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S.L. ban on gifts is still no `wrap'

Almost six months after the Salt Lake City Council concluded its investigation into Mayor Deedee Corradini's acceptance of $231,000 in gifts, council members are still trying to figure out how to ban such gifts in the future.

As part of its investigation of the mayor, the council promised it would enact a "tough" new comprehensive ethics ordinance, according to then-Chairwoman Deeda Seed. Corradini gave her blessing - the ordinance would not affect her, since it could not be applied retroactively.During their campaigns, various council members who were sworn in this year also promised their constituents they would get the ordinance passed.

But the effort has run into various obstacles. For one, Councilman Keith Christensen thinks the council's zeal, while commendable, may have led it too far.

As currently drafted, the ordinance is a broad restructuring of the entire city ethics ordinance, including provisions on acceptance of gifts, disclosures of conflicts of interest and outside employment, applying not only to mayor and council but all city employees and residents serving on advisory boards and committees.

It is those last that Christensen is primarily concerned about. Joe Blow, trying to be a good citizen, volunteers to serve on a committee once a month and then gets blind-sided by an esoteric ethics requirement that he wasn't aware of - he has a conflict of interest in his employment, say.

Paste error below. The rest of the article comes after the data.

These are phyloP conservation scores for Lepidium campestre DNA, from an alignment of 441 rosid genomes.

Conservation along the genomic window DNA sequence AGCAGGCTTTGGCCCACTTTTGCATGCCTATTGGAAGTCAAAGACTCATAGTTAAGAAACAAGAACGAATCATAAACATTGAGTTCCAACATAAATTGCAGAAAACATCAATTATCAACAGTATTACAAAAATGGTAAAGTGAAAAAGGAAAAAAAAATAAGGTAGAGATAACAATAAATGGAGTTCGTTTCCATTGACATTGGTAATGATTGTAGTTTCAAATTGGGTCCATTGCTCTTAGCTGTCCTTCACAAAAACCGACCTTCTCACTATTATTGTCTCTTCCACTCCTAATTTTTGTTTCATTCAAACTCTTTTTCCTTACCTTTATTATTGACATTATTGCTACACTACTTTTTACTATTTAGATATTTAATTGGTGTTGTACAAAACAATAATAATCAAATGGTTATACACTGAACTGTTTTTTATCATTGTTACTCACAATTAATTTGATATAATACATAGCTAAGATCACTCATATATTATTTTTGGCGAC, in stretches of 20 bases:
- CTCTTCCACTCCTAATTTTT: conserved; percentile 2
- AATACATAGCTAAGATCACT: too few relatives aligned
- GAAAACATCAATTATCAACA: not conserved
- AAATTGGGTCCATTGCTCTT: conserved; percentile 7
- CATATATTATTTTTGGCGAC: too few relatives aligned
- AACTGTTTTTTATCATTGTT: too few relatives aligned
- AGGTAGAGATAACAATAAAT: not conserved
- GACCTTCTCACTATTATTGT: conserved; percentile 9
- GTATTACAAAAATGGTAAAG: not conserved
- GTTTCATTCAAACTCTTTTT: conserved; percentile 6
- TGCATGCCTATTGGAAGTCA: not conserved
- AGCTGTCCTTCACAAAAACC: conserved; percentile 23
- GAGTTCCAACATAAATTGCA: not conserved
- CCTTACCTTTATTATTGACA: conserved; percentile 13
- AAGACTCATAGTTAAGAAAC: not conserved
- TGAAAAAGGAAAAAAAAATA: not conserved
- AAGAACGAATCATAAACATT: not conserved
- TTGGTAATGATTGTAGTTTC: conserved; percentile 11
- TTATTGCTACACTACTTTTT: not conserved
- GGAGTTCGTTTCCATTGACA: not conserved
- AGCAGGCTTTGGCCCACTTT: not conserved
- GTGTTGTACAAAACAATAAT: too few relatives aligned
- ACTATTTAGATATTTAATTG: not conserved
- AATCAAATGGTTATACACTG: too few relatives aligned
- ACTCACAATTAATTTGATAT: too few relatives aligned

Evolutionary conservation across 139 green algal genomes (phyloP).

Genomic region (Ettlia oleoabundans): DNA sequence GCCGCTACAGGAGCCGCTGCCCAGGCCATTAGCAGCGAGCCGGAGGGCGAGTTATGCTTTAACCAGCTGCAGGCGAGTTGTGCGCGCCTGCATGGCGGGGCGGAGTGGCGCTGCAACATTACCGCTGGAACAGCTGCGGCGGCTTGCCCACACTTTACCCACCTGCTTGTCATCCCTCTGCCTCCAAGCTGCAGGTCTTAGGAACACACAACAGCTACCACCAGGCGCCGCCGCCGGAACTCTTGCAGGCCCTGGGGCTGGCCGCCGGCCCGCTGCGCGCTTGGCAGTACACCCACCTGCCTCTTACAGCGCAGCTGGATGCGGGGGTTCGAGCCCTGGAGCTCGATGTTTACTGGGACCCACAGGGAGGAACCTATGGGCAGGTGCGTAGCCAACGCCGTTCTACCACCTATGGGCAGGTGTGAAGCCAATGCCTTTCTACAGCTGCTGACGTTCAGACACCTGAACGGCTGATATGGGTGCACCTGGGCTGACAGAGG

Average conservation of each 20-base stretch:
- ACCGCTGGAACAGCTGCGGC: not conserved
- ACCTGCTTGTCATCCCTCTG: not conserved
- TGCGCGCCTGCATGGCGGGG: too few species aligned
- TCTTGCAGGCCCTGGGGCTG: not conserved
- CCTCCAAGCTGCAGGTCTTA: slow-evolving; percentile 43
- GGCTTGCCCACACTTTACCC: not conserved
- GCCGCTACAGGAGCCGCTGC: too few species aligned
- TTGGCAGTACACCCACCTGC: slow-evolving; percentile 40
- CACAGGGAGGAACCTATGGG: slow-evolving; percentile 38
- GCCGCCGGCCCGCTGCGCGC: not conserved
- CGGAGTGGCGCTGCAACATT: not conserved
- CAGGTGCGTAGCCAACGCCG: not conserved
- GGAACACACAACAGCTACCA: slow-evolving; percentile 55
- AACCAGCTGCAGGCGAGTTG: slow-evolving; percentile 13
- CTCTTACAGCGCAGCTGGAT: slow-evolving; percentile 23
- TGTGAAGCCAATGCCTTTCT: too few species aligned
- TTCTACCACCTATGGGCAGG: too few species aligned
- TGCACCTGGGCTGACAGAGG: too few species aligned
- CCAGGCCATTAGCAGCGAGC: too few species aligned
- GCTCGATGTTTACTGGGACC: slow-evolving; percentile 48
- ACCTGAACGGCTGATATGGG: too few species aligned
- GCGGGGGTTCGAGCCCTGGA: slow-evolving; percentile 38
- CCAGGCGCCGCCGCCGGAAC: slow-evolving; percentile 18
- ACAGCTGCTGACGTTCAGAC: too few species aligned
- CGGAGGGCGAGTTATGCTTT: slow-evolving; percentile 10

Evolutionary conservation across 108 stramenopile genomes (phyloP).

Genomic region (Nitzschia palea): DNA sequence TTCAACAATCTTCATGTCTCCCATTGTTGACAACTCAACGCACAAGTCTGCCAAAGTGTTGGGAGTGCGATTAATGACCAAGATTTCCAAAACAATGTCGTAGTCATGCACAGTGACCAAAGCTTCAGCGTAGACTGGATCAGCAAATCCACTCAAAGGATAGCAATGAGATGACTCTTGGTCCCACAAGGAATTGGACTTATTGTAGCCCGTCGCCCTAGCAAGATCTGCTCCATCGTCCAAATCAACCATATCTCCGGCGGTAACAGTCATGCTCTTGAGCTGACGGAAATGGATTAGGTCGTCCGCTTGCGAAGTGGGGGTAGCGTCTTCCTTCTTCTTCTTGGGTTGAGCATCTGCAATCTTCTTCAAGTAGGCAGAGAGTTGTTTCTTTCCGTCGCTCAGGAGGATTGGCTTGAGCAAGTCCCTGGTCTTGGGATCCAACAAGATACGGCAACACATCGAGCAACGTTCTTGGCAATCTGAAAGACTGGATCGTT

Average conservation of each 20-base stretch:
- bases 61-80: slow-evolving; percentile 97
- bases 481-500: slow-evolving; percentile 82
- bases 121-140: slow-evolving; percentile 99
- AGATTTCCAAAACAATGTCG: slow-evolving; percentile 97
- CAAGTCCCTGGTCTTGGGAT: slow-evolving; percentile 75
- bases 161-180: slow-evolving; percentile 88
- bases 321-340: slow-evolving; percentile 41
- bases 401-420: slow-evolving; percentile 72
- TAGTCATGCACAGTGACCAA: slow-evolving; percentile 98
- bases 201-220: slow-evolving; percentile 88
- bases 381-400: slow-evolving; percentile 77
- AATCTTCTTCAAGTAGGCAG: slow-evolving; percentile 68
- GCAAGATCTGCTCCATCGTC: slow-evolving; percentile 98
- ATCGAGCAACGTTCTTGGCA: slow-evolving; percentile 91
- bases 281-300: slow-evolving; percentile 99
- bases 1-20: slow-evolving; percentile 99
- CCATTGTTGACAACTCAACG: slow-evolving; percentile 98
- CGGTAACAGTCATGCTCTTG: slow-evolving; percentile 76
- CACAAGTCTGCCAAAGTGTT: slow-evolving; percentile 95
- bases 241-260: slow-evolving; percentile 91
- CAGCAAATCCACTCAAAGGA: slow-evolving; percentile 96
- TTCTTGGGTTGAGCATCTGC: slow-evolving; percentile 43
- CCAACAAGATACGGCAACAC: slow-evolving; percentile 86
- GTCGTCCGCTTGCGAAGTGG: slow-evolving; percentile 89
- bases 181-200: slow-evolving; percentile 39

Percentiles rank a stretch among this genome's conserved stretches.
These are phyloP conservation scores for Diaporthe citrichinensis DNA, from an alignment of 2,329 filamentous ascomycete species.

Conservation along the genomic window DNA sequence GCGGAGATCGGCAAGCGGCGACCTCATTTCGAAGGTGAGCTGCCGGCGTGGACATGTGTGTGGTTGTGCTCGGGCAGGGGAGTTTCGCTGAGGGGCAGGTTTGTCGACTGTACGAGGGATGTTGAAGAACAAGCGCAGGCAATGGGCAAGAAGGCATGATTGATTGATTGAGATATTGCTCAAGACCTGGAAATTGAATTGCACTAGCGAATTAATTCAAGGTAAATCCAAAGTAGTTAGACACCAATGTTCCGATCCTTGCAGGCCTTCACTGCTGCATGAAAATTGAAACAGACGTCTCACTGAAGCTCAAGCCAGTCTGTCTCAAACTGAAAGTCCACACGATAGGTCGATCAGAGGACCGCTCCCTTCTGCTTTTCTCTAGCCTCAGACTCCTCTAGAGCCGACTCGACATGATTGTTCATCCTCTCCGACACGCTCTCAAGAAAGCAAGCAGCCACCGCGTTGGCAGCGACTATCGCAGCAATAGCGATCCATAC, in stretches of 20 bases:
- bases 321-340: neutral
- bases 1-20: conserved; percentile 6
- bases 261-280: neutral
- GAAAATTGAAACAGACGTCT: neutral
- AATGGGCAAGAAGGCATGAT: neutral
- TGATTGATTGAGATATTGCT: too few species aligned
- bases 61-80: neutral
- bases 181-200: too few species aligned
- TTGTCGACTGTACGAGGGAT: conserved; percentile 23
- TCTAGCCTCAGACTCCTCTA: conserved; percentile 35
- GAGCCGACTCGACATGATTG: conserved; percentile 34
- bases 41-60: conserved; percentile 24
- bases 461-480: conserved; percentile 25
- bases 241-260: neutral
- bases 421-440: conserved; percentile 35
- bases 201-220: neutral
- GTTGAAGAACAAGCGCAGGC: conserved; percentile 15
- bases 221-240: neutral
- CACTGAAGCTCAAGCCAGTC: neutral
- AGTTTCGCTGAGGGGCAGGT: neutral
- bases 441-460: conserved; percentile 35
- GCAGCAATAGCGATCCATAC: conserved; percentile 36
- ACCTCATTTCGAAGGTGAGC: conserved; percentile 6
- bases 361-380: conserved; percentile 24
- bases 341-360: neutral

"(The ordinance) could be overly broad," Christensen said.

But Seed and Councilwoman Joanne Milner aren't buying it. They like the current version of the ordinance and are anxious to get moving on it.

"We need to make this happen," Seed said. "We who are sitting at this (council) table sought this office - we asked for it, we got it. If you don't want it, don't ask for it.

"It makes my blood pressure go up just thinking about those months" of investigating Corradini.

Ironically, given their campaign promises, new council members Carlton Christensen, Roger Thompson and Tom Rogan are proving to be another stumbling block to getting the new ordinance in place any time soon. Having been in office barely a month, they say they haven't had adequate time to look it over carefully and understand all its ramifications, and are requesting personal consultations with city attorneys to get its meaning in plain English instead of legalese.

"(The ordinance's language) is actually quite intimidating," Carlton Christensen said.

Not surprisingly, the gifts portion of the ordinance has received the most attention. The ordinance now in place only prohibits any gift that "tends to influence" city officials or employees in their official duties. Salt Lake County District Attorney Neal Gunnarson interpreted that provision as requiring a "quid pro quo," or some official favor given in exchange for the gift, and declined to prosecute Corradini because he couldn't any find any official actions that were influenced by the $231,000.

The proposed ordinance, in contrast, flatly prohibits elected officials or executive employees from accepting gifts, except for the occasional gift (less than $50) given out of friendship or hospitality. Gifts from relatives are also exempted, as are plaques and other memorabilia and travel expenses incurred during official city business.